After the class IV freight locomotives had been converted from the 0-6-0 wheel arrangement to 4-4-0, the Royal Württemberg State Railways realized that new locomotives with three coupled wheel sets were needed for routes with a lot of gradients, such as the Geislinger Steige. The result was the type F, which could be recognized by its short wheelbase and large overhangs at either end.
On the Geislinger Steige, which had now been upgraded, it was able to prove that it could cope with the growing freight traffic, and a total of 98 units were procured over a period from 1864 to 1881. The boiler, which was more powerful with a pressure of twelve bars, was later taken over from the derivative F 2, which was only procured in very small numbers. The cabs were also replaced with a more modern one with better protection from the elements. Thus, between 1890 and 1910, all Class F locomotives were rebuilt to the new standard.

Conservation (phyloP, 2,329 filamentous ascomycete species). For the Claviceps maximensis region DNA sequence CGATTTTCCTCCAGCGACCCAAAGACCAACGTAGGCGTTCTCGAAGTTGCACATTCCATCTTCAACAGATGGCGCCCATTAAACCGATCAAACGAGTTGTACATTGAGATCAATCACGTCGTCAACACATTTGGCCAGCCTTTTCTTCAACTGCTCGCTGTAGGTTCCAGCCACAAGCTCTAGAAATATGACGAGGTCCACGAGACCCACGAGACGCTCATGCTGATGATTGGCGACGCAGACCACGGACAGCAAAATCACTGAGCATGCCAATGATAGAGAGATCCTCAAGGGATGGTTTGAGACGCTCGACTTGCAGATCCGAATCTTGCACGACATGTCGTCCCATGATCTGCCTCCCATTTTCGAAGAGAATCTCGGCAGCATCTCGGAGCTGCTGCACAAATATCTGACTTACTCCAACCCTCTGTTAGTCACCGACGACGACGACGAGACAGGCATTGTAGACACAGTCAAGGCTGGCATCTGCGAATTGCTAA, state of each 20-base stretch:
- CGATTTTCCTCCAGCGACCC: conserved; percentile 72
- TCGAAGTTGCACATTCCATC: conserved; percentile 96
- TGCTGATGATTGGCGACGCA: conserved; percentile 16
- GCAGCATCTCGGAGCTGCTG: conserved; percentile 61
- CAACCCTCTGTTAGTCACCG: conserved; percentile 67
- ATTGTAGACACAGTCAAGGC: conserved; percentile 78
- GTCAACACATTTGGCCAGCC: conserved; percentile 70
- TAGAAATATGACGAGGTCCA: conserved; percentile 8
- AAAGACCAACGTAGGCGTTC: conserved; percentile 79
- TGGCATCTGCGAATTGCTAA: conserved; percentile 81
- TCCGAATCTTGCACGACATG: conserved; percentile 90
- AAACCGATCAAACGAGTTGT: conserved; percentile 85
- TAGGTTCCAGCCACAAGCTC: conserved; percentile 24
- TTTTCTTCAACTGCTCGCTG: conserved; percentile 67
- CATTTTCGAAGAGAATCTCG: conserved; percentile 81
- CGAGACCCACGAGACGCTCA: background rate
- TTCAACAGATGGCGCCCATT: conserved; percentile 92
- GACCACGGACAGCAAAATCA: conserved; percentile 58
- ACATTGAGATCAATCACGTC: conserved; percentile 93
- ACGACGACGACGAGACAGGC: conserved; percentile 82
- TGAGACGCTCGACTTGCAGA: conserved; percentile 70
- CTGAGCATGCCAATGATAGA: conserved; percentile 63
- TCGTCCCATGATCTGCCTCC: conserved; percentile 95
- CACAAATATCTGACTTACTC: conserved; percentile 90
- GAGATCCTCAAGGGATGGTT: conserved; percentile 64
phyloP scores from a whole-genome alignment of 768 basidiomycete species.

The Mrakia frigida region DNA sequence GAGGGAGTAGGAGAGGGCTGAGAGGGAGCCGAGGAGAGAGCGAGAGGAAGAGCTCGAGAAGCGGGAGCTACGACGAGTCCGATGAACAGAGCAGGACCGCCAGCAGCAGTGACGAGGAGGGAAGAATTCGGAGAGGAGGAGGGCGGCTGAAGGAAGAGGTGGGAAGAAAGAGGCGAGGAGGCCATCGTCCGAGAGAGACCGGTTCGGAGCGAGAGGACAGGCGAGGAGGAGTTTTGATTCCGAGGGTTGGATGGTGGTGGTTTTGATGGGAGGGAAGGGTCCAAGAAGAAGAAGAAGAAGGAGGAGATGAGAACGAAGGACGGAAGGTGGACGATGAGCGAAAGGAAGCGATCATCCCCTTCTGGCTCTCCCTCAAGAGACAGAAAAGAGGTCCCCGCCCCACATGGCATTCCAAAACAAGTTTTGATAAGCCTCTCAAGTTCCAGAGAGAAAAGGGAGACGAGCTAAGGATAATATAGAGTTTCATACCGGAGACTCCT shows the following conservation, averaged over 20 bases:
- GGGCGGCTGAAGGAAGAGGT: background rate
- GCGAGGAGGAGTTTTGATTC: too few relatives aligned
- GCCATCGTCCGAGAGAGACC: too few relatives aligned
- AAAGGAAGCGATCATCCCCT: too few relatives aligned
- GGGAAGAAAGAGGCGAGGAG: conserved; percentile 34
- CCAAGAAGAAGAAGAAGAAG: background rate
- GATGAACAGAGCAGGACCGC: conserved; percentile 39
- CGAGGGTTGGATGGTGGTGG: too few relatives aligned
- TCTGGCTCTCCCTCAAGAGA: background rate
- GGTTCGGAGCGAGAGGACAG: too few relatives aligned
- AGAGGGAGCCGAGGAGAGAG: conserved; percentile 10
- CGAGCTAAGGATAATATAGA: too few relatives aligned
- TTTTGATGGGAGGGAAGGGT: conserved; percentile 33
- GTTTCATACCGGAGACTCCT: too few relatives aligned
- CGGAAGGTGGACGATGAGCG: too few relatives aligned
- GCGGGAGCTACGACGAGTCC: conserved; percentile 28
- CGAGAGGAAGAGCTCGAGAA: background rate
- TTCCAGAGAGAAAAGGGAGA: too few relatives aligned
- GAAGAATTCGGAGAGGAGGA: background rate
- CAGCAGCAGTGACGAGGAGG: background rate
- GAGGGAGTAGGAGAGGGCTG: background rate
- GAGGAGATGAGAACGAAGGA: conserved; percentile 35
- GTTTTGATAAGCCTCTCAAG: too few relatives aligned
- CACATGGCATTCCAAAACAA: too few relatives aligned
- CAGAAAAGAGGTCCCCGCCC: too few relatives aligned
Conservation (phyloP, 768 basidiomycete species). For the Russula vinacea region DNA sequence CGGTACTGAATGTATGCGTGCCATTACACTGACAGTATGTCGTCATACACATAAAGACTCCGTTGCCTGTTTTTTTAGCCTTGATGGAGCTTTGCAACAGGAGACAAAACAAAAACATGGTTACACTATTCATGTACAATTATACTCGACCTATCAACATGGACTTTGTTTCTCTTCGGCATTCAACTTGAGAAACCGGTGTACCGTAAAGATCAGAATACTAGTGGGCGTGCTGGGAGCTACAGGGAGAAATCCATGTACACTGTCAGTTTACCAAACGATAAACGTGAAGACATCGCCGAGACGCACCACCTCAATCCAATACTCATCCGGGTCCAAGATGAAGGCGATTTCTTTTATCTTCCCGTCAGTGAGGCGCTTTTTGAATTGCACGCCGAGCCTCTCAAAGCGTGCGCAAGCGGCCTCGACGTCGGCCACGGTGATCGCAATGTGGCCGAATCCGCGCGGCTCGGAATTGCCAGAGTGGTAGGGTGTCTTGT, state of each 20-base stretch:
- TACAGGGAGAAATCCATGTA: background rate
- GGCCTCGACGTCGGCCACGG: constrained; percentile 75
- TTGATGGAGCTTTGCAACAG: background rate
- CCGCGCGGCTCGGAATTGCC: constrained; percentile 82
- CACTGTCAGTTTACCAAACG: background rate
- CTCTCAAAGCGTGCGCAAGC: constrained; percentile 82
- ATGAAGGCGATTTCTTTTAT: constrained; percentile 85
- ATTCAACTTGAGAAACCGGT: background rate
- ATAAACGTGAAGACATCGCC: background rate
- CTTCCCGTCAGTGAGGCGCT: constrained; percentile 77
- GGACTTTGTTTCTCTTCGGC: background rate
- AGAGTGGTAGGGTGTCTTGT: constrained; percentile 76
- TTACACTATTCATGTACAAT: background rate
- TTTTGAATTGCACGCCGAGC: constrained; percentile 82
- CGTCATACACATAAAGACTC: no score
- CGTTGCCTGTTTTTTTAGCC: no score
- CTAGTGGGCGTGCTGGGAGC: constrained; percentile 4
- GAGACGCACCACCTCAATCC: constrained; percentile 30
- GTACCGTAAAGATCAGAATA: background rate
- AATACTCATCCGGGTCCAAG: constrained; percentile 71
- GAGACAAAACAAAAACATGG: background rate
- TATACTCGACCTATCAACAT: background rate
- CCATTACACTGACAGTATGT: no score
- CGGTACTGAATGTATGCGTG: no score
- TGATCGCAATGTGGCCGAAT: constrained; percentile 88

After the conversion, they remained in use for a few more years. In the 1920s, however, the end had come for them as well, as was the case with almost all old freight locomotives with a 0-6-0 wheel arrangement. In addition, it is no longer known exactly whether it only got the new number on paper or whether it was actually renumbered.